Rex Ahdar is a Professor at the Faculty of Law, University of Otago, where he has taught since 1985. He was a Fulbright Senior Scholar at Boalt Hall School of Law, UC Berkeley in 1991. His current teaching embraces: Competition Law, Contract Law, and Law and Religion. His research interests include Competition Law and Policy, Church-State Relations, and Religious Freedom. Ian Leigh is Professor of Law at Durham University. His previous experience includes appointments at several UK universities, together with a period as a solicitor in local government, and visiting appointments at the universities of Otago, Florida, Virginia, Melbourne, and at Osgoode Hall Law School.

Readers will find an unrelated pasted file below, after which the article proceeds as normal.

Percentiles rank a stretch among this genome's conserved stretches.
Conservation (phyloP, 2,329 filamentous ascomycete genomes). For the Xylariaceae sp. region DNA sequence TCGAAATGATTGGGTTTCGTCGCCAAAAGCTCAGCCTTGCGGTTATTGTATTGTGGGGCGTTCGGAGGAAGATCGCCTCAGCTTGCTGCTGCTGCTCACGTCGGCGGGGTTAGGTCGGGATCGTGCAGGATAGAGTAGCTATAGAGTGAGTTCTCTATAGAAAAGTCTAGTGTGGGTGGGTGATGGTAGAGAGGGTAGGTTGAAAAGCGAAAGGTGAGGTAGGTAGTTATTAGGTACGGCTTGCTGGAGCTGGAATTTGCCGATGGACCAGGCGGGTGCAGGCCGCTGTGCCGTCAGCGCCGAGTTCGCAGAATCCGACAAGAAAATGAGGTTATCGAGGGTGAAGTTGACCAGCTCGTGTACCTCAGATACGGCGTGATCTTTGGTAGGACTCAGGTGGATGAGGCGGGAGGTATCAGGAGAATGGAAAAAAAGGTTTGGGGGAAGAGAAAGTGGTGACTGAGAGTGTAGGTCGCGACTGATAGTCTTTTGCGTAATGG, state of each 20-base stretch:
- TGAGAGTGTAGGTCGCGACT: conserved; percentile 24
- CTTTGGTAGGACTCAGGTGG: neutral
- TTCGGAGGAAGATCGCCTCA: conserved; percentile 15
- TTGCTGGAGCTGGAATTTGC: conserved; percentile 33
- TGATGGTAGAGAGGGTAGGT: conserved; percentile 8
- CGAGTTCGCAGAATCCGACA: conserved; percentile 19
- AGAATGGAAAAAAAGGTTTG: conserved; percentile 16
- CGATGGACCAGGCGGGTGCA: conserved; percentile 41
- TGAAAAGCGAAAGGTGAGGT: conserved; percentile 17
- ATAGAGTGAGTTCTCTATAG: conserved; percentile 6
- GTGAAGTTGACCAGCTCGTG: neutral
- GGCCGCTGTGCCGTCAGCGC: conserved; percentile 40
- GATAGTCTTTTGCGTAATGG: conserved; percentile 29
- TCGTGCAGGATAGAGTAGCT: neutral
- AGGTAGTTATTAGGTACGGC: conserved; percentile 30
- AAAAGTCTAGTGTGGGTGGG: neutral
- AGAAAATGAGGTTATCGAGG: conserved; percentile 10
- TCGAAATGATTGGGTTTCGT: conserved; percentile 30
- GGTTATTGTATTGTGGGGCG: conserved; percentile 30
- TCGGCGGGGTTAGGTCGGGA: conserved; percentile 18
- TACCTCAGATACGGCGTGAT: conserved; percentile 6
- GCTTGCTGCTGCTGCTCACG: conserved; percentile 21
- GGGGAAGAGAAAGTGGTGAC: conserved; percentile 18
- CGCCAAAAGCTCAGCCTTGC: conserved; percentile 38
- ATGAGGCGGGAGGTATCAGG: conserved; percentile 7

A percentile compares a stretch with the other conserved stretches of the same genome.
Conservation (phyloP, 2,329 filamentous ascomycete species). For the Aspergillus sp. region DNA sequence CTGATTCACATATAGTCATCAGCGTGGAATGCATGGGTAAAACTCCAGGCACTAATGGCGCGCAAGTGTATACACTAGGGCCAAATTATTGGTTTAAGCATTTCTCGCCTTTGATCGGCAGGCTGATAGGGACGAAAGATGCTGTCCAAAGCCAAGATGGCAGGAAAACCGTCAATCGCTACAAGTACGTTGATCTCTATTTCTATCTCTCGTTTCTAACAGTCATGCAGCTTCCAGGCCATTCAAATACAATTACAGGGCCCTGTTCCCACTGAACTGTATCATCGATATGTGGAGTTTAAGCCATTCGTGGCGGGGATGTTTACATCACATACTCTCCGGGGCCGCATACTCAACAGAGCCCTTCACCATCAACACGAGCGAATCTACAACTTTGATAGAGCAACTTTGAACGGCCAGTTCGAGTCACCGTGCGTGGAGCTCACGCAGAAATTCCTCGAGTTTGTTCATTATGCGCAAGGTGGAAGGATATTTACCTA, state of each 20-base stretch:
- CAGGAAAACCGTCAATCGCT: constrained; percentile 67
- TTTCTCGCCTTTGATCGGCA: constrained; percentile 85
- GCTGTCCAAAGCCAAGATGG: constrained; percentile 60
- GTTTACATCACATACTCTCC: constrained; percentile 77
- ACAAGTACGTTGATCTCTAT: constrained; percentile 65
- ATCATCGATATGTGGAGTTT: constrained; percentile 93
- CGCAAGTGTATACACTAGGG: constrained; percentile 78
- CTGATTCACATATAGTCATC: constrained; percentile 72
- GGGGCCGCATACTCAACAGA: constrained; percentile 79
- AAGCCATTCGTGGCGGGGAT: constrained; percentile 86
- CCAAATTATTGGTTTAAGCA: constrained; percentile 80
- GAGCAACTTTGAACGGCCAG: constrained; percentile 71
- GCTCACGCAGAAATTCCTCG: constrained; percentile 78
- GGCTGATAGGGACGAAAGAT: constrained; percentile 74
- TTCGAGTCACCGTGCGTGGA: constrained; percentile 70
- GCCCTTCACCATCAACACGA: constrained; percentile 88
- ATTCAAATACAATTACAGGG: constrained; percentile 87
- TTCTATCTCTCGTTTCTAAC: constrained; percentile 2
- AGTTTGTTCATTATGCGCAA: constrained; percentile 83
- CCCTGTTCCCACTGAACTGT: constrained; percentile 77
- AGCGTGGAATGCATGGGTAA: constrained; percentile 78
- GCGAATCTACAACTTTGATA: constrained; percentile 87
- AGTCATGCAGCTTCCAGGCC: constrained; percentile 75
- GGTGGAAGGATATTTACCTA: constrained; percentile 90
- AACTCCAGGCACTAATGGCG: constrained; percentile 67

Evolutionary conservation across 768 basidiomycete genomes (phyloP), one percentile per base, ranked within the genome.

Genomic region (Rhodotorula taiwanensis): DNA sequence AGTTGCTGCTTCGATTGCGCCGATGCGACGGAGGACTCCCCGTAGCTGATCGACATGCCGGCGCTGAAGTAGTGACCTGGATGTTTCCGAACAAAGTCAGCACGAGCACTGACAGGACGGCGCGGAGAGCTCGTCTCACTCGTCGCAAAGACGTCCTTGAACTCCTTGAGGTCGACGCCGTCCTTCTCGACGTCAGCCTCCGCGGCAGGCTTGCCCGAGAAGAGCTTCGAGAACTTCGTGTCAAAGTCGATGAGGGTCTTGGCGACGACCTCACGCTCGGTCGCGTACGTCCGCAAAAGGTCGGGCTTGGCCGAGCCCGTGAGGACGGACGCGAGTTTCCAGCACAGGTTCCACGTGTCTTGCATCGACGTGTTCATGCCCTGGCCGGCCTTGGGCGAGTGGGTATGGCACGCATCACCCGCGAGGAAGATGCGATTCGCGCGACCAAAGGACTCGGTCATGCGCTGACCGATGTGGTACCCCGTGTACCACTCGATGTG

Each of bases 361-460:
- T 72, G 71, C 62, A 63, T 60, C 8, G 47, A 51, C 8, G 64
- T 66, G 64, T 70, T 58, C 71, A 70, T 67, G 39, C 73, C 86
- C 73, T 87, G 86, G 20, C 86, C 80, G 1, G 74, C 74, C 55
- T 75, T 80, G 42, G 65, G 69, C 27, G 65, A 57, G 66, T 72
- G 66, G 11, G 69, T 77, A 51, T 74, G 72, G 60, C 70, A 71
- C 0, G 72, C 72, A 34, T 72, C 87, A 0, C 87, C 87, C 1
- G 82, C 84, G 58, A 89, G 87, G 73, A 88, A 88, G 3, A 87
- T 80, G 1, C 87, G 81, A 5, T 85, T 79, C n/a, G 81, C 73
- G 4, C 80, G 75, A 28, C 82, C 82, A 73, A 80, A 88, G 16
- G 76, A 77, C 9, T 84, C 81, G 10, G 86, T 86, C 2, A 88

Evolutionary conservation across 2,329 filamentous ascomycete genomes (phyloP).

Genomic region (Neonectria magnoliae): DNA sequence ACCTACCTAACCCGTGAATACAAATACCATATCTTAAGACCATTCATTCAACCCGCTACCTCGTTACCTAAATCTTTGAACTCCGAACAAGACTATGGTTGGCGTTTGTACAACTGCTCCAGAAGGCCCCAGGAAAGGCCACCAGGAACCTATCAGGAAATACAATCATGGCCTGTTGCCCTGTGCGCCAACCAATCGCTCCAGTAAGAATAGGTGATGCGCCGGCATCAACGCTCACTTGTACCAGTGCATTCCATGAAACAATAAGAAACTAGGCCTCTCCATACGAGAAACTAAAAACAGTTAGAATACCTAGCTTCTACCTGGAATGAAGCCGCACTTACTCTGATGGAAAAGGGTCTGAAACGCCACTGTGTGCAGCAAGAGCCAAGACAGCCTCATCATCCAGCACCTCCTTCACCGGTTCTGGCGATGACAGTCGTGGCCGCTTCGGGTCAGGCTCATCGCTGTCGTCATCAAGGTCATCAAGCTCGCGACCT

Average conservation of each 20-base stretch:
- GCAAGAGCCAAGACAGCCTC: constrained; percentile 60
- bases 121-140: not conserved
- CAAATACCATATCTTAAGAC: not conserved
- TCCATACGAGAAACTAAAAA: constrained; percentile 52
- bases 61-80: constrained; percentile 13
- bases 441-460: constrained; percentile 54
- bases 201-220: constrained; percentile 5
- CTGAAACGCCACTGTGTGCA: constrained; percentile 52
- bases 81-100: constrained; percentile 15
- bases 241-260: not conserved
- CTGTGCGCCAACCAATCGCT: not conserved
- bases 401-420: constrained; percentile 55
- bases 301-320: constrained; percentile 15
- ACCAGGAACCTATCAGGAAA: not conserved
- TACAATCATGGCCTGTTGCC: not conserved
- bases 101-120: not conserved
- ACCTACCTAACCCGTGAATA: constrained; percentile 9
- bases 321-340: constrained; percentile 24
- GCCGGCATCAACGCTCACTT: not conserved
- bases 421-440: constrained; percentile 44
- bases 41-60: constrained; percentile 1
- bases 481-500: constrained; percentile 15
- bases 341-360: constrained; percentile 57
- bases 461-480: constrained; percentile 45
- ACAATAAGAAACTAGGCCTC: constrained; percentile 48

Review from previous edition: This book is, without doubt, a terrific contribution on a very topical subject. Its strength is mainly in the excellent blend of philosophical, legal, rational and religious arguments in masterfully discussing the issues covered throughout the book and the rich resource of footnote references and selected bibliography provided in that regard. The book is definitely recommended reading for those interested in a critique of the traditional liberal theories and a religious perspective to the discourse on religious liberty in modern liberal states. Mashood A. Baderin, E. H. R. L. R. Issue 3, 2006 This is a very good book...[t]he range of material worked together by the authors is truly impressive, and as a result the book represents an invaluable vade-mecum to the debates of recent decades, at least as far as the English-speaking world is concerned. It must now be the first point of reference on questions of law and religion in this country. Julian Rivers, University of Bristol ...there is no doubt that the book has very substantial merits. The authors are meticulous legal scholars, but also impressively proficient in political philosophy and theology, amongst other disciplines. Their accomplished text will deservedly appear at the top of many reading lists in the next few years. Colin Munro, Ecclesiastical Law Journal ...learned, reasonable, clearly-thought-through, and well-grounded. Nick Spencer, Theos, ...learned, reasonable, clearly-thought-through, and well-grounded. Nick Spencer, Theos this edition fully lives up to the standard set by the first one. It is not only a comprehensive survey of the area but it also provides a gentle but scholarly critique of some liberal theories which would displace religion altogether from having a place in public argument. John Duddington, Law and Justice